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Metamorphosis
N. J. Berril 

The crawling caterpillar becomes a moth or a butterfly. The tadpole swimming in shallow water changes into a frog or a toad. Many other animals also undergo a change in form and appearance during the development from egg to adult. This change is called metamorphosis.

The word "metamorphosis" comes from a Greek word meaning "change of form." During the distinctive stages of metamorphosis, more than just the shape and appearance of an animal changes. So does its way of life. For example, the young creature that emerges from a starfish egg is much too small to live and feed in the same way as the adult starfish. The young starfish, or larva, swims near the surface of the sea, feeding on microscopic plants until it has grown to many times its original size. Then it sinks to the seafloor and remains there while it changes into a little crawling starfish. On the seafloor, it feeds on mussels, clams, and other shelled animals.

Complete Metamorphosis
Metamorphosis is said to be complete when there is a clear distinction between the stages of development. Animals such as frogs and butterflies exhibit complete metamorphosis.

The Life Cycle of a Frog
A frog lives most of its life out of water as a four-legged hopping creature, but it lays its eggs in water. The larva that hatches from each egg must therefore be able to breathe in the water, as a fish does. It must also be able to take its food from the water. The frog larva, called a tadpole, has gills like a fish and swims by means of its long, thick tail. It feeds on water plants and grows to many times its original size. Small legs begin to grow. The tadpole's body thickens and begins to look more like that of a little frog.

When the tadpole reaches a certain size, metamorphosis takes place. Quite suddenly, during the course of a day or so, the legs grow larger and the tail starts to shrink. The gills stop working, and lungs, which have been developing inside the tadpole's body, begin to work.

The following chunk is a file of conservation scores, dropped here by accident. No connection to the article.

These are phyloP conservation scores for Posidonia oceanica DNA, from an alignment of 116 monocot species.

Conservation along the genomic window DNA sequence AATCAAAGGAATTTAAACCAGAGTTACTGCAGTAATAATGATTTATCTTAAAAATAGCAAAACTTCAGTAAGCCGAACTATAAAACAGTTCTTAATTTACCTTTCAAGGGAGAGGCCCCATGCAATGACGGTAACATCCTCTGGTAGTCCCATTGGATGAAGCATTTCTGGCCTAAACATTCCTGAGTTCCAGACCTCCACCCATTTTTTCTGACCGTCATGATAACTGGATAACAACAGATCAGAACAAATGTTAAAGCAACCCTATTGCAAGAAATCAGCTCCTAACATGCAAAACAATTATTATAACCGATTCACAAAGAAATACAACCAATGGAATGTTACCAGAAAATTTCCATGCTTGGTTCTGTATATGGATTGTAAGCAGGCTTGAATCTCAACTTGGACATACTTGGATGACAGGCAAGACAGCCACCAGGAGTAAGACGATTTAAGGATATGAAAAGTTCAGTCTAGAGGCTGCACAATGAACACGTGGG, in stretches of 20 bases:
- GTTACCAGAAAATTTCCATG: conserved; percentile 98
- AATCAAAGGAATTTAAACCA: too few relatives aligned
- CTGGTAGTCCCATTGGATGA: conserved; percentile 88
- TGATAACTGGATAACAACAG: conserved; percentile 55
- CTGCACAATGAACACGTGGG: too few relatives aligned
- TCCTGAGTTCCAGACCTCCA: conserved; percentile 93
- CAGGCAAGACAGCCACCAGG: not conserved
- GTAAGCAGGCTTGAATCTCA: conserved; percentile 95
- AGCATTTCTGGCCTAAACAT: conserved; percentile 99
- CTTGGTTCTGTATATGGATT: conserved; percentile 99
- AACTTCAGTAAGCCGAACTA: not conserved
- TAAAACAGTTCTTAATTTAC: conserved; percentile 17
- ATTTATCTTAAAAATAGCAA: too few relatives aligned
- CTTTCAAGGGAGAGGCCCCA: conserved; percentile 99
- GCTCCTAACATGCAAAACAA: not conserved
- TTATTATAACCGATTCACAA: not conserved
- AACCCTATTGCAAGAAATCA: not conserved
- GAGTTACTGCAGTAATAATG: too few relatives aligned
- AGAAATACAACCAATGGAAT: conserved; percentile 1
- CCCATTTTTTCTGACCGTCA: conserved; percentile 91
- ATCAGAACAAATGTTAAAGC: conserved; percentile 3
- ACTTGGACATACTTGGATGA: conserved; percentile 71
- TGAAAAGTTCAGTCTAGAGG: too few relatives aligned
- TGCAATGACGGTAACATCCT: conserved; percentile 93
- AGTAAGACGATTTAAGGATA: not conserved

At this time, unless the frog crawls out of the water, it will drown. It has changed from a fishlike animal that breathes underwater to an air-breathing land animal. It no longer eats plants. It feeds on worms and insects.

The Life Cycle of a Butterfly
Most insects undergo metamorphosis. Insects that fly are able to do so only when they are fully grown. Until then they must live and feed in a way different from that of the adult. The greatest change in insects is seen in butterflies and moths. The small moth or butterfly egg usually hatches into a crawling larva, or caterpillar. The caterpillar feeds until it grows to a certain size. Then it spins a covering around itself called a cocoon, or it may burrow into the ground or hide behind loose bark. The caterpillar goes into a resting stage and is now called a pupa. Inside the skin of the pupa, a big change takes place. The larva gradually changes into an adult.

The butterfly or moth that emerges from the pupa is practically a new creature. The metamorphosis of butterflies and moths, with its four distinct forms, is more complete than that of any other animal group.

Incomplete Metamorphosis
Primitive insects, such as dragonflies, undergo incomplete metamorphosis. While complete metamorphosis is a relatively quick transformation with distinct stages, incomplete metamorphosis involves a gradual transformation. When the young hatch from the eggs, they closely resemble the adult form. They go through a series of stages, looking progressively more like adults with each stage.

The Life Cycle of a Dragonfly
Dragonflies may take two to three years to develop from an egg to an adult. The young that emerges from the egg is called a nymph. The nymph lives underwater. It breathes in the same way that a fish does by using gills. It also uses gills to help it move about in the water. Jets of water, ejected from the gills, propel the nymph about. As the nymph grows, it gets too big for its tough external covering, or skin. In order for it to continue growing, it must shed its skin, a process called molting. Through a series of molts, the dragonfly nymph approaches adult size and structure.

Because the adult dragonfly lives out of the water, the final molt must take place above the water's surface. The mature nymph crawls up a stem and clings tightly. When the skin splits, the winged adult emerges. It crawls free of its nymphal skin and remains on the stem until its soft wings are stiff and fully expanded. Usually within two hours, it is ready to fly.
   
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